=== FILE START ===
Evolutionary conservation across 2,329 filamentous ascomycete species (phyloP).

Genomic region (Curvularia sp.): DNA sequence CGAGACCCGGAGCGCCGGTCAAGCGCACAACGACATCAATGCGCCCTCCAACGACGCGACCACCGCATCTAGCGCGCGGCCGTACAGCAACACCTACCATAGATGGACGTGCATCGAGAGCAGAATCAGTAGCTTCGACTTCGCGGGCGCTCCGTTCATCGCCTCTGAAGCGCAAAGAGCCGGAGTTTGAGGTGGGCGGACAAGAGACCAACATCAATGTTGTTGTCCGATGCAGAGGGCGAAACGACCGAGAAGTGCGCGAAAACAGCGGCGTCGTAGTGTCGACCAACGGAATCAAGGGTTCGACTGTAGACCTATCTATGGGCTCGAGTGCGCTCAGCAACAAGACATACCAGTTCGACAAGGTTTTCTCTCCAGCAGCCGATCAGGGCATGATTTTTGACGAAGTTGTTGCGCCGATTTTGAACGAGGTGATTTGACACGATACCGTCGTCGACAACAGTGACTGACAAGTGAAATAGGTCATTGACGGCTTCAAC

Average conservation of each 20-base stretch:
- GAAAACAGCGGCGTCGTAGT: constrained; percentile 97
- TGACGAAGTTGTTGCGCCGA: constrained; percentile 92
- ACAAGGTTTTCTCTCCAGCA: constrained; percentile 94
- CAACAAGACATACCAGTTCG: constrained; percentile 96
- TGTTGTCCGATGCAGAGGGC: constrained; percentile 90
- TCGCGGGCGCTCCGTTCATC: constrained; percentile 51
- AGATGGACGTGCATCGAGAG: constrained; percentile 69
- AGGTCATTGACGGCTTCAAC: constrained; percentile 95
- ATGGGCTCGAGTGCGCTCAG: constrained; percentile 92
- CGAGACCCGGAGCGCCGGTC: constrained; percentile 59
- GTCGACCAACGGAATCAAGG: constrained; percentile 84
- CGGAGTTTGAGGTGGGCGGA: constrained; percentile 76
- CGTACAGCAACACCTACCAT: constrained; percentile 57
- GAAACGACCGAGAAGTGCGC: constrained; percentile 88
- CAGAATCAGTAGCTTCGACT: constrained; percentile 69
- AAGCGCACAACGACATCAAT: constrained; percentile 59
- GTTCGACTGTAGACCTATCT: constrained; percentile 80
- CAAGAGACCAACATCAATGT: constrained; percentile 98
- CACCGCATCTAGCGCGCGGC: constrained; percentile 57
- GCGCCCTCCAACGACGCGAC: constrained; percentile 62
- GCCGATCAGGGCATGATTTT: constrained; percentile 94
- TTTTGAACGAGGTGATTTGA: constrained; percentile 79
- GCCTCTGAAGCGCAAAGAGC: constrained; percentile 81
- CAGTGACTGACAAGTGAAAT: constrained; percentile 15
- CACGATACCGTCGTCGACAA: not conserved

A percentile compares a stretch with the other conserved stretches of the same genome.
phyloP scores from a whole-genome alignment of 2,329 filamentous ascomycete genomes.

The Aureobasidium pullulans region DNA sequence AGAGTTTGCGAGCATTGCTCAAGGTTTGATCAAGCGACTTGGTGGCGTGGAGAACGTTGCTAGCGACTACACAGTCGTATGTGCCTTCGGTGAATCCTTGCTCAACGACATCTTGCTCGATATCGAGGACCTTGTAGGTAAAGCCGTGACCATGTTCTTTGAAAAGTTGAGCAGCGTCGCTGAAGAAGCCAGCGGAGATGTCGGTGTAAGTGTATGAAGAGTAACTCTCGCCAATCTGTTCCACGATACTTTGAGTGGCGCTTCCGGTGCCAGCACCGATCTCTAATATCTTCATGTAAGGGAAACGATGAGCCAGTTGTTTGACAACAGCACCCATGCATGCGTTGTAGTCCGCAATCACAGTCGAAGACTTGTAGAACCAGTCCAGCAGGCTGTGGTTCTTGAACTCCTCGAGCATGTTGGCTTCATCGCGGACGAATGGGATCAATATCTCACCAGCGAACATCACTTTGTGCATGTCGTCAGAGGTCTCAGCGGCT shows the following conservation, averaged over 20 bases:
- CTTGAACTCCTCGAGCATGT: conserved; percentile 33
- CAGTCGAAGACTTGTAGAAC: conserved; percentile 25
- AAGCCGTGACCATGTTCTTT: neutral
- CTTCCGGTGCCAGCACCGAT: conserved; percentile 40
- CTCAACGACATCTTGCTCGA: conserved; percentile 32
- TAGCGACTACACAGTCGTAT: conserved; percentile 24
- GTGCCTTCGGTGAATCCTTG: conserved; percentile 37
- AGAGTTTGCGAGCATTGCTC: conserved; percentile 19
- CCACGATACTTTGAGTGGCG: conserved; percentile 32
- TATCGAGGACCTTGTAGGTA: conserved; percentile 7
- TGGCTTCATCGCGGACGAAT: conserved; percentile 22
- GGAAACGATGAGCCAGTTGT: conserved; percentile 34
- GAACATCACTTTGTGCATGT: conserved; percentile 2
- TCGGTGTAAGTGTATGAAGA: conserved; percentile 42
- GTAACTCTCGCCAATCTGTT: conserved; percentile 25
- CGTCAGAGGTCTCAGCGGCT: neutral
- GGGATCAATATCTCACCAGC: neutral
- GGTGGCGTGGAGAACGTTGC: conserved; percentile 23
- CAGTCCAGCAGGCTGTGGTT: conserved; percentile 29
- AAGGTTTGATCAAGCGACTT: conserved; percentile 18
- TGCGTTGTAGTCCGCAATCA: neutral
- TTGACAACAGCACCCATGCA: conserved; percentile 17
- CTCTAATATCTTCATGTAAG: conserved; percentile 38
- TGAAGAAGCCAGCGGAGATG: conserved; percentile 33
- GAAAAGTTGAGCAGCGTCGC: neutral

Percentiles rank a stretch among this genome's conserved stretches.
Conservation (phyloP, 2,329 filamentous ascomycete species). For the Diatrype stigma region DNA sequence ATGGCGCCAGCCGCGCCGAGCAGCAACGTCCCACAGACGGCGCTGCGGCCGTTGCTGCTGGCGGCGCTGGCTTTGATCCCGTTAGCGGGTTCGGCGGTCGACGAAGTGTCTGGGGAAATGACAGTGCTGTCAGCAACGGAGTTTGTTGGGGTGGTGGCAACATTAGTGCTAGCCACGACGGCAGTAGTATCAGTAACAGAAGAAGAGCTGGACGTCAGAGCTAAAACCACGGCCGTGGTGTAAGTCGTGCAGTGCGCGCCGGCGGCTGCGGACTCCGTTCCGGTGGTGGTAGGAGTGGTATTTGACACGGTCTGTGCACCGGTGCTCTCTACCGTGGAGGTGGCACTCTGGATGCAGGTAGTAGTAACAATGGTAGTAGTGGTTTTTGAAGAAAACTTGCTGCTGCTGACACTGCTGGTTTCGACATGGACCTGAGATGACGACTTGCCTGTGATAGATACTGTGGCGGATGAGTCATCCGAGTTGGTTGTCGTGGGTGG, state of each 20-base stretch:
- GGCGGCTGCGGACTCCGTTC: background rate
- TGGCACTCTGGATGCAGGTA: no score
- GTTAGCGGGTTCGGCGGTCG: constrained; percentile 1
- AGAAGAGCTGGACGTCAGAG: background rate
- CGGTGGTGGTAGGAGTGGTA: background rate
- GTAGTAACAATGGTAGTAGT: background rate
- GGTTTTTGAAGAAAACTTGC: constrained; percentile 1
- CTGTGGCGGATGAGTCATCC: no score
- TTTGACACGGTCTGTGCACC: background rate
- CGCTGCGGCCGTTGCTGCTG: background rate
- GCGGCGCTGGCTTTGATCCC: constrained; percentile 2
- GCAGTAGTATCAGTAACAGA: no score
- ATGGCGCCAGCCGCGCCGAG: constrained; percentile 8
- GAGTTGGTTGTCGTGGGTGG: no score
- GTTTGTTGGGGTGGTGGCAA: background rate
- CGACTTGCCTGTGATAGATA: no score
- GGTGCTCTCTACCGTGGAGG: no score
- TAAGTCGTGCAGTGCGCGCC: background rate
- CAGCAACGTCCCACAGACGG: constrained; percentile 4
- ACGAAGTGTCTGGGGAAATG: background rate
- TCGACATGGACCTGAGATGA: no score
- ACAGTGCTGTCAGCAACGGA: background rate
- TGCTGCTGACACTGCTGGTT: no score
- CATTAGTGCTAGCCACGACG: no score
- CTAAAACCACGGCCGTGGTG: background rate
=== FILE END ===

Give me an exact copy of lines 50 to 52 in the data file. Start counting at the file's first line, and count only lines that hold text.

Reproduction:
- CAGTCCAGCAGGCTGTGGTT: conserved; percentile 29
- AAGGTTTGATCAAGCGACTT: conserved; percentile 18
- TGCGTTGTAGTCCGCAATCA: neutral